(b. S. Pietro di Gorizia, italy, 19 June 1846; d. Arcetri [Florence], Italy, 20 February 1928)
Although Abetti received a degree in civil engineering from the University of Padua in 1867, he abandoned engineering the following year in order to devote himself to astronomy. He was appointed astronomer of the observatory of the University of Padua in 1868, and he remained there until 1893. In 1894, following a public competitive examination, he was appointed director of the astronomical observatory of Arcetri and professor of astronomy at the University of Florence; he held this post until 1921, when he was obliged to retire because he had reached the compulsory retirement age. Nonetheless, from 1921 to 1928, Abetti continued his researches in astronomy at the observatory. He was a member of the Accademia Nazionale dei Lincei (Rome), associate member of the Royal Astronomical Society (London), and a member of several other Italian academies.
Abetti’s scientific activity was devoted essentially to positional astronomy. At Padua, with a modest equatorial telescope, he made many observations on the positions of small planets, comets, occultation of stars, and eclipses. In 1874, as a member of the Italian expedition directed by P. Tacehini, he went to Muddapur in Bengal, to observe the transit of Venus over the disc of the sun: it was the first time that this transit was observed through the spectroscope. Abetti also determined the geographic coordinates of the station.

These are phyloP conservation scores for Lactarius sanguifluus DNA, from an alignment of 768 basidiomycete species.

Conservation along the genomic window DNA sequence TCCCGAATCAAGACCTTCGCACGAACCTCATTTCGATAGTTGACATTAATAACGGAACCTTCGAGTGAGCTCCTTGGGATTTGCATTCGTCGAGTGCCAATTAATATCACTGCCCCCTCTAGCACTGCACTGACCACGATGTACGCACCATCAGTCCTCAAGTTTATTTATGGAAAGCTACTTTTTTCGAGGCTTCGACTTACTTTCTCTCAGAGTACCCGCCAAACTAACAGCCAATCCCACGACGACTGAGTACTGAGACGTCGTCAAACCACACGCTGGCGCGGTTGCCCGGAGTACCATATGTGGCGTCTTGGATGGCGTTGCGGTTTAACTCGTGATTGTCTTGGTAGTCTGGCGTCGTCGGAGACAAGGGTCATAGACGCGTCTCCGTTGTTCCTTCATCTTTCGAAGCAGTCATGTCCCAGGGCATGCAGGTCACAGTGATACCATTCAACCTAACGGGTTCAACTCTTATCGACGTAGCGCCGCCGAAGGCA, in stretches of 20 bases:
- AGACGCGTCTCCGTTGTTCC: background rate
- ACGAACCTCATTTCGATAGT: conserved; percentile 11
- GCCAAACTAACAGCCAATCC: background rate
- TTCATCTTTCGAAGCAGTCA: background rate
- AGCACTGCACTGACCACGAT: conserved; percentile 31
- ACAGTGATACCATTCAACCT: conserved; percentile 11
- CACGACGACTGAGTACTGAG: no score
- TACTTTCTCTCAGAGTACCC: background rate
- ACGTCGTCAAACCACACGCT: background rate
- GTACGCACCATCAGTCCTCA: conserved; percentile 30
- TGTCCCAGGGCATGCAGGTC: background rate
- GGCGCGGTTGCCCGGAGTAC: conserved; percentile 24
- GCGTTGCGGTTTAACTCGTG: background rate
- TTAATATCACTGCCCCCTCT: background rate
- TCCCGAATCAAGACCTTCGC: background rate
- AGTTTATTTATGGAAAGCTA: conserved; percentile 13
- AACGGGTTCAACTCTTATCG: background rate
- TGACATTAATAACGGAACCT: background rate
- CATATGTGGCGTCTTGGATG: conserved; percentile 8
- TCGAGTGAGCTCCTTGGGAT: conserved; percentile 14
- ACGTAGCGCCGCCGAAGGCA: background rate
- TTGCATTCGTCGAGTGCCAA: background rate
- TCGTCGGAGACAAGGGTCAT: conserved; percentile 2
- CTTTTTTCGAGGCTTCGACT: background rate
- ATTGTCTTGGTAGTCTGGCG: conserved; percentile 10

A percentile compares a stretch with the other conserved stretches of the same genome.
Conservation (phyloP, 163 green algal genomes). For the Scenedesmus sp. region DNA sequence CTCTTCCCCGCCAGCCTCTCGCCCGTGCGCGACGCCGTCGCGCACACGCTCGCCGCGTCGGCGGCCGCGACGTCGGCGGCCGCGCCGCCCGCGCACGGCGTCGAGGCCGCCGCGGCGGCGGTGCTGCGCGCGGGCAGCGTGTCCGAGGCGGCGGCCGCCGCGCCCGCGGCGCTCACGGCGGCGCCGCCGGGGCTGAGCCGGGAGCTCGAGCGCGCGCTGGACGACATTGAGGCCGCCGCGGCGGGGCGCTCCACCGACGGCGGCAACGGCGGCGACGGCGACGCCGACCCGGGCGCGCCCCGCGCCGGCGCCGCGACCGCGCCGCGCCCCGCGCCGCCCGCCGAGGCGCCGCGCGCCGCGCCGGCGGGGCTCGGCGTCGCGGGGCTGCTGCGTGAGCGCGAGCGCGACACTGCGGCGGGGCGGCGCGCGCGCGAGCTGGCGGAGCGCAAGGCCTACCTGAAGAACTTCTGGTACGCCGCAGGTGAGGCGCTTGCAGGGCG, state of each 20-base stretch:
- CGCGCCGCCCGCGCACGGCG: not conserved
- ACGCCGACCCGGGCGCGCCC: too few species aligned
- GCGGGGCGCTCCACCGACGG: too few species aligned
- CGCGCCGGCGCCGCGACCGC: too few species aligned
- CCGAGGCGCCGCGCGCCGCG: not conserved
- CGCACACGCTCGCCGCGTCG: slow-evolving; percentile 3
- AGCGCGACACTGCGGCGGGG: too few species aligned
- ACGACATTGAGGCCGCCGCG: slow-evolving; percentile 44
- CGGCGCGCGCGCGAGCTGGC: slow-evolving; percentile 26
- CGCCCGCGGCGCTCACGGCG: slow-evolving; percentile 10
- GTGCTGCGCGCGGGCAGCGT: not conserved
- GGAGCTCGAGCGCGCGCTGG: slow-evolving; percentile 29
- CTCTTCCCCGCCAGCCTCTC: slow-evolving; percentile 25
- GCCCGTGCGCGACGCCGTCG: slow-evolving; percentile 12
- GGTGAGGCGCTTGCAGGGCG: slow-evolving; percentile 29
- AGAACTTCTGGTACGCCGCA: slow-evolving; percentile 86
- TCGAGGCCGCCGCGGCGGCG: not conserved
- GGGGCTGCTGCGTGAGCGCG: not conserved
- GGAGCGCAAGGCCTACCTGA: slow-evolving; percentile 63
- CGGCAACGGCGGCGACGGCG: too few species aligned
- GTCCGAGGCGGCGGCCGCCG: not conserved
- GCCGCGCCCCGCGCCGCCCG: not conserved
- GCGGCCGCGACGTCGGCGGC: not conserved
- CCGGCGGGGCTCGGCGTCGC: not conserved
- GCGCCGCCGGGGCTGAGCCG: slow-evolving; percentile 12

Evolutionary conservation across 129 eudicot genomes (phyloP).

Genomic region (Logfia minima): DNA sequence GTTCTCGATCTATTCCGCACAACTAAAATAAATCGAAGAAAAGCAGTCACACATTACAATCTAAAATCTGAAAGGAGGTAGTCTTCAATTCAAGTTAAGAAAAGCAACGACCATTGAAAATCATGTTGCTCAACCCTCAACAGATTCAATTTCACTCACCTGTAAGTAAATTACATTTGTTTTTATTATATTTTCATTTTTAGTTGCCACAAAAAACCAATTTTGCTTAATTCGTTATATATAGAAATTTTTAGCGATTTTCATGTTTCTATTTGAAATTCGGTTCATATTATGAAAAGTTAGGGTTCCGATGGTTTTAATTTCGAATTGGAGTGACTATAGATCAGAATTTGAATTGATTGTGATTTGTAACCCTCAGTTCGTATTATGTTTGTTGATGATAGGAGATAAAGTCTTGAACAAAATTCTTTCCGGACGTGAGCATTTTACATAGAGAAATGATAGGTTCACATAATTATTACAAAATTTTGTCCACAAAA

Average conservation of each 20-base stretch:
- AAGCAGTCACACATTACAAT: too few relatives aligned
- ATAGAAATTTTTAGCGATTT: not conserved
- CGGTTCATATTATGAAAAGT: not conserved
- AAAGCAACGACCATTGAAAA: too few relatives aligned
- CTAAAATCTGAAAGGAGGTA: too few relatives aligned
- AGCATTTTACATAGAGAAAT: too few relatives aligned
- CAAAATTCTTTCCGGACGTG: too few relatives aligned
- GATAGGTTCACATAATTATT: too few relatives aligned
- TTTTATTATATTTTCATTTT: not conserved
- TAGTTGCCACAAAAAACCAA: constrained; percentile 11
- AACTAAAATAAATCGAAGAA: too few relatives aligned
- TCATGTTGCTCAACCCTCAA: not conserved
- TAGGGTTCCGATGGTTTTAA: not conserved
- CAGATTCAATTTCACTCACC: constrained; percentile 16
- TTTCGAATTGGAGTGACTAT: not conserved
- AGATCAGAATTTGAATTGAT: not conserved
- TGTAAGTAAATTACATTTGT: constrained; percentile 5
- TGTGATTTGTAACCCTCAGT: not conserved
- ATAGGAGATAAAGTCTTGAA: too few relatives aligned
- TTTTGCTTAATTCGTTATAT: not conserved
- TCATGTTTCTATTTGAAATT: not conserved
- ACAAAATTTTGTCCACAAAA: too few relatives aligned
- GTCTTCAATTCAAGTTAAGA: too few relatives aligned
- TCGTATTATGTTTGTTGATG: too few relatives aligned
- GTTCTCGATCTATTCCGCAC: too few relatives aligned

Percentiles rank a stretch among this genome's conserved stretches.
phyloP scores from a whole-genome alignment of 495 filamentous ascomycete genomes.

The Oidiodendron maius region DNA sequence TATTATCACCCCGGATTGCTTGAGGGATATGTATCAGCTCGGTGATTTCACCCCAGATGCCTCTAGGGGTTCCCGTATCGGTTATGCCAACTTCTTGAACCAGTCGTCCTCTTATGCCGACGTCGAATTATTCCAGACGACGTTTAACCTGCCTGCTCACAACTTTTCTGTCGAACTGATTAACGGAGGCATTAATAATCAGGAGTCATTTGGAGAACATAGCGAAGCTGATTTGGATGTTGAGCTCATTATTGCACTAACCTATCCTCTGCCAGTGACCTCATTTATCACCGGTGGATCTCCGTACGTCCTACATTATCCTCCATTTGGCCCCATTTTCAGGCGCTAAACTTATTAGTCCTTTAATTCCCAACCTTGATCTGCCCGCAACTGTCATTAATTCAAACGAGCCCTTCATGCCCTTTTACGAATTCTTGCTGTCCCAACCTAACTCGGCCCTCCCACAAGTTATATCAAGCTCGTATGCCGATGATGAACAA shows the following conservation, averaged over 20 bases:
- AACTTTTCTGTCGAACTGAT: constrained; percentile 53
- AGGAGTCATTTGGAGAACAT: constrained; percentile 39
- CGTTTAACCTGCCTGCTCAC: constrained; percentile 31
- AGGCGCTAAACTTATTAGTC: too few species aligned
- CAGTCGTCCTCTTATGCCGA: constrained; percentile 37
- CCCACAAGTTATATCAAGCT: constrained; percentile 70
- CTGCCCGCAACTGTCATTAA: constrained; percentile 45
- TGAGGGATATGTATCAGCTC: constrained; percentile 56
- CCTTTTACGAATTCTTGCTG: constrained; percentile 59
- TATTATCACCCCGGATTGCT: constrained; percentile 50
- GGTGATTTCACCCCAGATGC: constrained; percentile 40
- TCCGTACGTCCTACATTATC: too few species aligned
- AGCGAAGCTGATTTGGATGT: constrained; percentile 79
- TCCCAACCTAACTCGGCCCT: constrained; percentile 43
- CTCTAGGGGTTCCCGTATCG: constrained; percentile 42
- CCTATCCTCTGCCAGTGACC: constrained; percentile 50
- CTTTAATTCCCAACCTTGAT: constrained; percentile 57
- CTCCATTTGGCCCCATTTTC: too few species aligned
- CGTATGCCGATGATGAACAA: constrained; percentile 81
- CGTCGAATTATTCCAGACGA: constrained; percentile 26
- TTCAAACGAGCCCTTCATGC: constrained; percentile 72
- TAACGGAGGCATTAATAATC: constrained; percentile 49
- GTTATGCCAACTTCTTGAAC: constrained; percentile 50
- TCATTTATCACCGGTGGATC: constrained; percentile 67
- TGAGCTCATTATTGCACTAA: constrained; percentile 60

In addition, Abetti determined the differences in longitude between various Italian localities, a project sponsored by the Italian Geodetic Commission. These studies resulted in the perfection and simplification of determinations of time. When he took over the directorship of the Arcetri observatory, which had been founded by G.B. Donati in 1872 and had been practically abandoned after Donati’s death, Abetti set about reconstructing it. He provided the observatory with an equatorial telescope, which he had built in the shops of the observatory of Padua. To it he adapted the well-known objective previously constructed by G.B. Amici, with a diameter of twenty-eight centimeters, and a “Bamberg’s small meridian circle.” With these instruments he was able to carry out, and to encourage others to carry out, many observations on the positions of small planets, comets, and fixed stars.
All these observations and his scientific studies on the precision of observations, and the solution of equations that are met with in the method of least squares, are published in various issues of Memoirs and Observations of the Observatory of Arcetri.
Obituary notices are G. Armellini, Rendiconti Accademia dei Lincei, 9 (1929), 13; L. Carnera, Vierteljahrschrift der Astronomischen Gesellschaft, 64 (1929), 2; and G. Silva, Memorie della Società Astronomica Italiana, 4 (1928), 193.
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